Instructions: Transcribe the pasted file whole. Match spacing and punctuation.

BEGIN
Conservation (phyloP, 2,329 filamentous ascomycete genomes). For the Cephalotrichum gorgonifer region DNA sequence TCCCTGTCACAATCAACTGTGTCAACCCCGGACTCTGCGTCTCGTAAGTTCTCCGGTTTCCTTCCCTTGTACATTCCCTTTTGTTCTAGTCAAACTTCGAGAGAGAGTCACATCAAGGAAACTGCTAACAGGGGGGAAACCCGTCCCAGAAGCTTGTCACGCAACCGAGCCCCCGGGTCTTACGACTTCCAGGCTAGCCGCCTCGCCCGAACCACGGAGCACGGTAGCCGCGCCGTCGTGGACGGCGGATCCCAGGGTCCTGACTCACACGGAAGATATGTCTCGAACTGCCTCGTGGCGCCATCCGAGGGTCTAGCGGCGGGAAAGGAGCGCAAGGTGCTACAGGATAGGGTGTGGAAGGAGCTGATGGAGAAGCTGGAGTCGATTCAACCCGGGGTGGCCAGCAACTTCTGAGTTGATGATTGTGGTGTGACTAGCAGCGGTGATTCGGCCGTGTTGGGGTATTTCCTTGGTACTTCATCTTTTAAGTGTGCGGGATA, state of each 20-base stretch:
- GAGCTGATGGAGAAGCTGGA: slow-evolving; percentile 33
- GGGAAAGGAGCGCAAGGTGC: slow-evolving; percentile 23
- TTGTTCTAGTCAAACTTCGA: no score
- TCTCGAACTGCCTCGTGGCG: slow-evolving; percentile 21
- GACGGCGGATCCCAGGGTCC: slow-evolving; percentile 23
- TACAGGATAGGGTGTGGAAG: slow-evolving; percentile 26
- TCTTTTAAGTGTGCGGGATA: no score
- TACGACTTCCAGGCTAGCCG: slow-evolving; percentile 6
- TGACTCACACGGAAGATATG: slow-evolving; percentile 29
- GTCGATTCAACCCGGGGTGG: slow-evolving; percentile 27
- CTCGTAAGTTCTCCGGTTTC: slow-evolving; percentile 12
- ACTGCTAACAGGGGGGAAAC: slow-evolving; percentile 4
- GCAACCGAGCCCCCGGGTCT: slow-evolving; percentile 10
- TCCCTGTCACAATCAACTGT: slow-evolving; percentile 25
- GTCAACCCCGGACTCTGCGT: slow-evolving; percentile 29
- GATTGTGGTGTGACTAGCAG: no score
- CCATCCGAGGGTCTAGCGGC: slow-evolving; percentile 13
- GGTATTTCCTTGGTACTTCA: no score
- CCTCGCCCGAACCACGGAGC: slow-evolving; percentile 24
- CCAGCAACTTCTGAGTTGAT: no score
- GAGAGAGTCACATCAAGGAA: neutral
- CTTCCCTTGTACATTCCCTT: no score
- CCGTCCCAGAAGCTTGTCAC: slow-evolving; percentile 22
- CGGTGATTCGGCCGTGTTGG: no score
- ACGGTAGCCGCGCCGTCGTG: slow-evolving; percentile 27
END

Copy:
Conservation (phyloP, 2,329 filamentous ascomycete genomes). For the Cephalotrichum gorgonifer region DNA sequence TCCCTGTCACAATCAACTGTGTCAACCCCGGACTCTGCGTCTCGTAAGTTCTCCGGTTTCCTTCCCTTGTACATTCCCTTTTGTTCTAGTCAAACTTCGAGAGAGAGTCACATCAAGGAAACTGCTAACAGGGGGGAAACCCGTCCCAGAAGCTTGTCACGCAACCGAGCCCCCGGGTCTTACGACTTCCAGGCTAGCCGCCTCGCCCGAACCACGGAGCACGGTAGCCGCGCCGTCGTGGACGGCGGATCCCAGGGTCCTGACTCACACGGAAGATATGTCTCGAACTGCCTCGTGGCGCCATCCGAGGGTCTAGCGGCGGGAAAGGAGCGCAAGGTGCTACAGGATAGGGTGTGGAAGGAGCTGATGGAGAAGCTGGAGTCGATTCAACCCGGGGTGGCCAGCAACTTCTGAGTTGATGATTGTGGTGTGACTAGCAGCGGTGATTCGGCCGTGTTGGGGTATTTCCTTGGTACTTCATCTTTTAAGTGTGCGGGATA, state of each 20-base stretch:
- GAGCTGATGGAGAAGCTGGA: slow-evolving; percentile 33
- GGGAAAGGAGCGCAAGGTGC: slow-evolving; percentile 23
- TTGTTCTAGTCAAACTTCGA: no score
- TCTCGAACTGCCTCGTGGCG: slow-evolving; percentile 21
- GACGGCGGATCCCAGGGTCC: slow-evolving; percentile 23
- TACAGGATAGGGTGTGGAAG: slow-evolving; percentile 26
- TCTTTTAAGTGTGCGGGATA: no score
- TACGACTTCCAGGCTAGCCG: slow-evolving; percentile 6
- TGACTCACACGGAAGATATG: slow-evolving; percentile 29
- GTCGATTCAACCCGGGGTGG: slow-evolving; percentile 27
- CTCGTAAGTTCTCCGGTTTC: slow-evolving; percentile 12
- ACTGCTAACAGGGGGGAAAC: slow-evolving; percentile 4
- GCAACCGAGCCCCCGGGTCT: slow-evolving; percentile 10
- TCCCTGTCACAATCAACTGT: slow-evolving; percentile 25
- GTCAACCCCGGACTCTGCGT: slow-evolving; percentile 29
- GATTGTGGTGTGACTAGCAG: no score
- CCATCCGAGGGTCTAGCGGC: slow-evolving; percentile 13
- GGTATTTCCTTGGTACTTCA: no score
- CCTCGCCCGAACCACGGAGC: slow-evolving; percentile 24
- CCAGCAACTTCTGAGTTGAT: no score
- GAGAGAGTCACATCAAGGAA: neutral
- CTTCCCTTGTACATTCCCTT: no score
- CCGTCCCAGAAGCTTGTCAC: slow-evolving; percentile 22
- CGGTGATTCGGCCGTGTTGG: no score
- ACGGTAGCCGCGCCGTCGTG: slow-evolving; percentile 27